Section: Arts

Kenyon College Players presents Two Birds and a Bag of Bones

Kenyon College Players presents Two Birds and a Bag of Bones

Wigberta was played by Raya Kenney '25 | COURTESY OF ZOLA GRAY

This past weekend, the Kenyon College Players (KCP) put on an original play by Alexandra Bianco ’23 titled Two Birds and a Bag of Bones. The play was a one-act show lasting roughly 45 minutes but, despite its brevity, was a huge success. 

The two leads, Wigberta and Lucinda, were played by Raya Kenney ’25 and Grace McManus ’22, respectively. The play is set in the UK, and takes place in the apartment of two young women, on the day of Wigberta’s 30th birthday. While the show primarily relies on absurd humor to carry the plotlines, the main premise is that Lucinda has brought a delusional old man to their home in hopes that they can swindle him out of his money. Chaos ensues, introducing characters such as oblivious policemen who wield water pistols. 

Both actresses did a comical job of mimicking stereotypical “Chav” culture (British slang for a young person with connotations of low social status) with exaggerated accents, punctuating each sentence with “innit” or “babes” and sporting dresses and smudged makeup to appear as if they had just returned from a night out clubbing. 

The entire show was clearly fun for both the actors and the audience, whose energy was lively. Because the production was in the small Harlene Marley Black Box Theater, the setting was extremely intimate with a tightly packed full house in front of a restricted stage. The set reflected the sort of humor that the play conveyed, with random cleaning products and food containers set out, and a window made from a piece of paper taped to the wall.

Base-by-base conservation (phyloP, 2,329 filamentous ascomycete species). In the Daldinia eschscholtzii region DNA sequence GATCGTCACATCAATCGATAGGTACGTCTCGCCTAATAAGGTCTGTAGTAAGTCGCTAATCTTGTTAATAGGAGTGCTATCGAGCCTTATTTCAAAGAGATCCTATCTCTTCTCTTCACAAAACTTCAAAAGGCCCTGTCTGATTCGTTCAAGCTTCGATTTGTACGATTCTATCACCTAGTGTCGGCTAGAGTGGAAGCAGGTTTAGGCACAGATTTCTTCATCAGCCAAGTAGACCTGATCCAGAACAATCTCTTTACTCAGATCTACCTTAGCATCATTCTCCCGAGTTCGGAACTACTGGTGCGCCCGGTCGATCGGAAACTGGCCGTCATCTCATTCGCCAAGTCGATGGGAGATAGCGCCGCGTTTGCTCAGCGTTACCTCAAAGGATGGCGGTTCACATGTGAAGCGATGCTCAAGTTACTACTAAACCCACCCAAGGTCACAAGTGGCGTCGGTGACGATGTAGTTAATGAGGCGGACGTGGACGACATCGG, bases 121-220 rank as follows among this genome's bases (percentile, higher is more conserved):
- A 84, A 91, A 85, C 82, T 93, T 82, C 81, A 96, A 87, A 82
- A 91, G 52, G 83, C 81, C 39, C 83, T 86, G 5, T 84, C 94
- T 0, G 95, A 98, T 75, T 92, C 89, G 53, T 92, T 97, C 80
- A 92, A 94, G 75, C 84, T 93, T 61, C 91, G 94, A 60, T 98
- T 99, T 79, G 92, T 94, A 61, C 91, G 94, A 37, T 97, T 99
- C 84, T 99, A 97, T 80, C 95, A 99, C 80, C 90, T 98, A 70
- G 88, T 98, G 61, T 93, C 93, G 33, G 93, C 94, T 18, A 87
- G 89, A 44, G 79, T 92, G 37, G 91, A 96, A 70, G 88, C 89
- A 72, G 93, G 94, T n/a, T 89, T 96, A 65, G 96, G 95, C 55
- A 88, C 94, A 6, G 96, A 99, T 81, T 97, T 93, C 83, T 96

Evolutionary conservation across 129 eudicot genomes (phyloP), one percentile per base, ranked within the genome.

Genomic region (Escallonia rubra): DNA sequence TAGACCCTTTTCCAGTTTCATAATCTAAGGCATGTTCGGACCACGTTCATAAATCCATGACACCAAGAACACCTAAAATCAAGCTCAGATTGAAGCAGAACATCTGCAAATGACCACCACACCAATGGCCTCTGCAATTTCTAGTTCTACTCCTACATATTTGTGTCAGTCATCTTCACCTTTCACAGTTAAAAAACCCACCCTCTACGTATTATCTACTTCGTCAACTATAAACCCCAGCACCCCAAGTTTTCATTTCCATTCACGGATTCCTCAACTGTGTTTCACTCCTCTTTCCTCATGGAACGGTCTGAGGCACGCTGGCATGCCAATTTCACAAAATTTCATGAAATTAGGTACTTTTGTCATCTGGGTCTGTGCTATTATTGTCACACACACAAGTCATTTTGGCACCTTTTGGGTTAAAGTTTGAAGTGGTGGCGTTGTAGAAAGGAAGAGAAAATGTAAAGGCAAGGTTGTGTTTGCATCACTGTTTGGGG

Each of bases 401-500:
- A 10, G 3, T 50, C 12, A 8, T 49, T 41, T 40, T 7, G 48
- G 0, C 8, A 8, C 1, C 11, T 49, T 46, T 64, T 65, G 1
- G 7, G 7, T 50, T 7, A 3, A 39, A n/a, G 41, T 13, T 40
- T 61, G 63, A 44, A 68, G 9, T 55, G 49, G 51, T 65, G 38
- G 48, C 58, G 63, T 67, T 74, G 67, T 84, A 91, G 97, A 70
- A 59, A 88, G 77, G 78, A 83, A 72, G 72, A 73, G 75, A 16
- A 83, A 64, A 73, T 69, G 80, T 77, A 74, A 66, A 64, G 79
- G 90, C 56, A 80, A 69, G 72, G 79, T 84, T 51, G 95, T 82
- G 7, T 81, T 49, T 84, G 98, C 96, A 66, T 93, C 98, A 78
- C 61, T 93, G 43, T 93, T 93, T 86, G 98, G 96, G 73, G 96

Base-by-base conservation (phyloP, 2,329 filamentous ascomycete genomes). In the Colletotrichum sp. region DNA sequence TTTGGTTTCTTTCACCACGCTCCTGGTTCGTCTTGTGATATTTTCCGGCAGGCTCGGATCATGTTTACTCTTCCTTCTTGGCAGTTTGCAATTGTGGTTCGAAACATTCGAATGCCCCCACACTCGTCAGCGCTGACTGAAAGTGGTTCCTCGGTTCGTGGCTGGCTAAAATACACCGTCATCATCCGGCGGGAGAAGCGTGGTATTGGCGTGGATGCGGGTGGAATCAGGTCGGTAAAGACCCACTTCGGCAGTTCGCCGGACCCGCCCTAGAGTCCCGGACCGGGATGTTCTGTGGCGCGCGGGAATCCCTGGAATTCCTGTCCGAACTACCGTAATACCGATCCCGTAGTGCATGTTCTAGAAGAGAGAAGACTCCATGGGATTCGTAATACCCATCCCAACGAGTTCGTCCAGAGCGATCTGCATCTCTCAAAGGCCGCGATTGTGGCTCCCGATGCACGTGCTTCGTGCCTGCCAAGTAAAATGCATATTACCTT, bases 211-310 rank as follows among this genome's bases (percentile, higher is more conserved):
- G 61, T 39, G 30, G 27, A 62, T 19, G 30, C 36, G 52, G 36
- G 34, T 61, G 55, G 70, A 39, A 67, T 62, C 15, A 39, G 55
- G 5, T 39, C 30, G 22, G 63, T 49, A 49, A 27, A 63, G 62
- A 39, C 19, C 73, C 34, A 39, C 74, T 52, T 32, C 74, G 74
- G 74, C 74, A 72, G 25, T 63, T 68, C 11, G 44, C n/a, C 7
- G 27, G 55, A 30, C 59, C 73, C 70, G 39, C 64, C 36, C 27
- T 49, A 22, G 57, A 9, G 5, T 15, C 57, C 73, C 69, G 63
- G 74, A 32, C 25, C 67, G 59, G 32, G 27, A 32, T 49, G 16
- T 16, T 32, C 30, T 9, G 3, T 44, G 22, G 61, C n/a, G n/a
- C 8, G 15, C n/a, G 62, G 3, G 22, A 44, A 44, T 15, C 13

A note from Bianco included in the program explained where her inspiration came from: She was assigned to write a scene about people she disliked for a playwriting class, and chose the women on Love Island. They are, like most reality television stars, stereotyped as one-dimensional and shallow. “Upon first glance, they appear materialistic, hyper-obsessed with their bodies and appearance, and incredibly selfish. However, as I stretched my 5-page scene into a one-act play, I found that there was much more stewing below the surface,” Bianco wrote. 

Bianco successfully used humor to explore the lives of seemingly shallow individuals to unravel how friendships are formed and maintained, which made the play fun to watch and also allowed it to unpack certain stereotypes associated with lower-income homes. 

Overall, the show was a big success. It is particularly impressive that KCP was able to put on a production right after the COVID-19 wave that had many students ill or identified as a close contact. Thankfully, however, the campus is back to being able to support creative endeavors like Two Birds and a Bag of Bones, which every actor and crew member worked extremely hard on.

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